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Silbury Hill photo

Silbury Hill in England is a mysterious hill north of Stonehenge and forming a right triangle with Stonehenge and Glastonbury. This is shown on the map below. Excavations have shown that it is neither a mass burial mound nor constructed for a single burial. It is 122 feet high built mostly of chalk from the surrounding countryside, dated around 2,400BC and located at 51o45' N, 1o 51' 24" West. There is no obvious reason for its construction and other Internet references mostly say its purpose is unknown. The proposal made here is that it was built for signalling by fire, particularly to and from Glastonbury Tor which is 522 feet high dated to about 3,000BC (located 51o 8' 36" North, 2o 41' 57" West). The "horizon circles" for Silbury and Glastonbury are shown on the map below, and it is noteworthy that those circles only just overlap as though just the right amount of work was expended to achieve a line-of-sight view between their summits. There is then a generous overlap of the Glastonbury and Yes Tor horizon circles, the latter extending towards St. Michael's Mount in Cornwall. In view of the slight overlap of the Silbury and Glastonbury circles, it should be noted that they are true horizon circles on the ground, allowing for the map projection, and not just superimposed geometric circles. It is known that in ancient times festivals were celebrated by lighting fires, and the Celts celebrated four such festivals each year: Samhain, Imbolc, Beltane and Lughnasadh. Also fires were used for signalling, propagating from one peak to another (e.g. see Wikipedia article on beacons). Silbury Hill fits well into that scheme, serving both Avebury which is only about a mile and a half from it, and Stonehenge. One can but marvel at the industry and perseverence of ancient people in achieving their aims without modern technology.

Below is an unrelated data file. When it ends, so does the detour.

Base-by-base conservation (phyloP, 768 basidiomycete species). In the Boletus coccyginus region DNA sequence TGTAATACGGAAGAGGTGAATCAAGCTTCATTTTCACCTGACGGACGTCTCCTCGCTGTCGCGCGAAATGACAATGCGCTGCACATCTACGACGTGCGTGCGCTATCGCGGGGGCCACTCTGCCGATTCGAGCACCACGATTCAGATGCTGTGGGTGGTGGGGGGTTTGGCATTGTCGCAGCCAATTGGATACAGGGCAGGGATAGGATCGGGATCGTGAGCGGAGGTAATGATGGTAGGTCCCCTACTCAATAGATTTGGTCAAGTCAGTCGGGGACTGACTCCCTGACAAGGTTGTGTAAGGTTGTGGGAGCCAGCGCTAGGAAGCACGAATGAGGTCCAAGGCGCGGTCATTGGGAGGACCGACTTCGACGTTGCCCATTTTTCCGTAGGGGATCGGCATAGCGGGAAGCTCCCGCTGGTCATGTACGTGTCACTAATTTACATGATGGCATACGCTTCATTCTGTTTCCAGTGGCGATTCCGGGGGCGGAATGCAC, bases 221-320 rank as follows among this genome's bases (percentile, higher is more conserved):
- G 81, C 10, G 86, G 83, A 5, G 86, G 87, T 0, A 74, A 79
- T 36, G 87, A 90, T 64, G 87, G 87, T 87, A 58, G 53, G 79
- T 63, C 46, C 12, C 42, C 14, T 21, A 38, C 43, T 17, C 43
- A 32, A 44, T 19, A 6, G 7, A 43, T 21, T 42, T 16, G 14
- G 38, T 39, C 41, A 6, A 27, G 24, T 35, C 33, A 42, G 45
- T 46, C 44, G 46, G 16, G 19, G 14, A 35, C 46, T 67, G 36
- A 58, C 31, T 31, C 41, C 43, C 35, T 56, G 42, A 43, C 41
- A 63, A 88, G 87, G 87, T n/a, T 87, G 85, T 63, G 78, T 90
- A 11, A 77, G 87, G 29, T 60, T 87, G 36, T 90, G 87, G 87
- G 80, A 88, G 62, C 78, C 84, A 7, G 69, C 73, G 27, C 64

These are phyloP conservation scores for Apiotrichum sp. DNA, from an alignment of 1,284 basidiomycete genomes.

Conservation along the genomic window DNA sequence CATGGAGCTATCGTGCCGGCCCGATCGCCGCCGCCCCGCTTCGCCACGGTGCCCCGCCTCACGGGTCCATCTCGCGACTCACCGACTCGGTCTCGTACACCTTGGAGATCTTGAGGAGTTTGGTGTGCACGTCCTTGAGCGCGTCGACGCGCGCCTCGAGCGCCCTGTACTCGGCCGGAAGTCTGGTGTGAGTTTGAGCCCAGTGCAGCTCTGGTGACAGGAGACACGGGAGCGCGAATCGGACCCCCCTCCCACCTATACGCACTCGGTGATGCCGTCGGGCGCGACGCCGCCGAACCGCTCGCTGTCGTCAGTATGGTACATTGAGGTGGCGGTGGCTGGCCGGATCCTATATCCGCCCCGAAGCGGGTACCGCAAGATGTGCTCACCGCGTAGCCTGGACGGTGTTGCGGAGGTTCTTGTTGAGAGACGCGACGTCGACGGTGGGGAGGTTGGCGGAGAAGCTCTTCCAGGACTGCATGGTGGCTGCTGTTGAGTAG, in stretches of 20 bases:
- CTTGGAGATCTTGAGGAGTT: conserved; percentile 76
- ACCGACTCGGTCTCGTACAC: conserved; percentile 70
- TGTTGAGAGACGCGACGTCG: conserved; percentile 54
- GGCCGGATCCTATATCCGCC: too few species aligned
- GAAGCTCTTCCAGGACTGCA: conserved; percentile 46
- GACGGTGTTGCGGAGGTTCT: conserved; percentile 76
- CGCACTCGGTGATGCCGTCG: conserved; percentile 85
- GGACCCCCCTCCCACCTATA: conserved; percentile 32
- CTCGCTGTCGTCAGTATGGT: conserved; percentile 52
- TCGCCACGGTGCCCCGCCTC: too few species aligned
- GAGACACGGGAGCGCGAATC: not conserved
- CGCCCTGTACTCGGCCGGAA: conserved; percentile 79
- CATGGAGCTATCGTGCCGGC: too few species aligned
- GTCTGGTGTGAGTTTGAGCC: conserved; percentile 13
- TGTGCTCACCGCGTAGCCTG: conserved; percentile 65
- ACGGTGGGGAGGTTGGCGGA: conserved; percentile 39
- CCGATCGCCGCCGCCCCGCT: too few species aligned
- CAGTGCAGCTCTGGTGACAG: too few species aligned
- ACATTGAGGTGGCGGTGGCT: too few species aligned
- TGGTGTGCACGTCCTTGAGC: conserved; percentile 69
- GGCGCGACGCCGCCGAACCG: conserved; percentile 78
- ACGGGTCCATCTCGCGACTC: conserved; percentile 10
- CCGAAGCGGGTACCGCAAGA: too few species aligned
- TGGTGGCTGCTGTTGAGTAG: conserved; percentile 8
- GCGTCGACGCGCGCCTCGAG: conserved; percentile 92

Nick Thomas, 12th November 2012.

Silbury Hill Map


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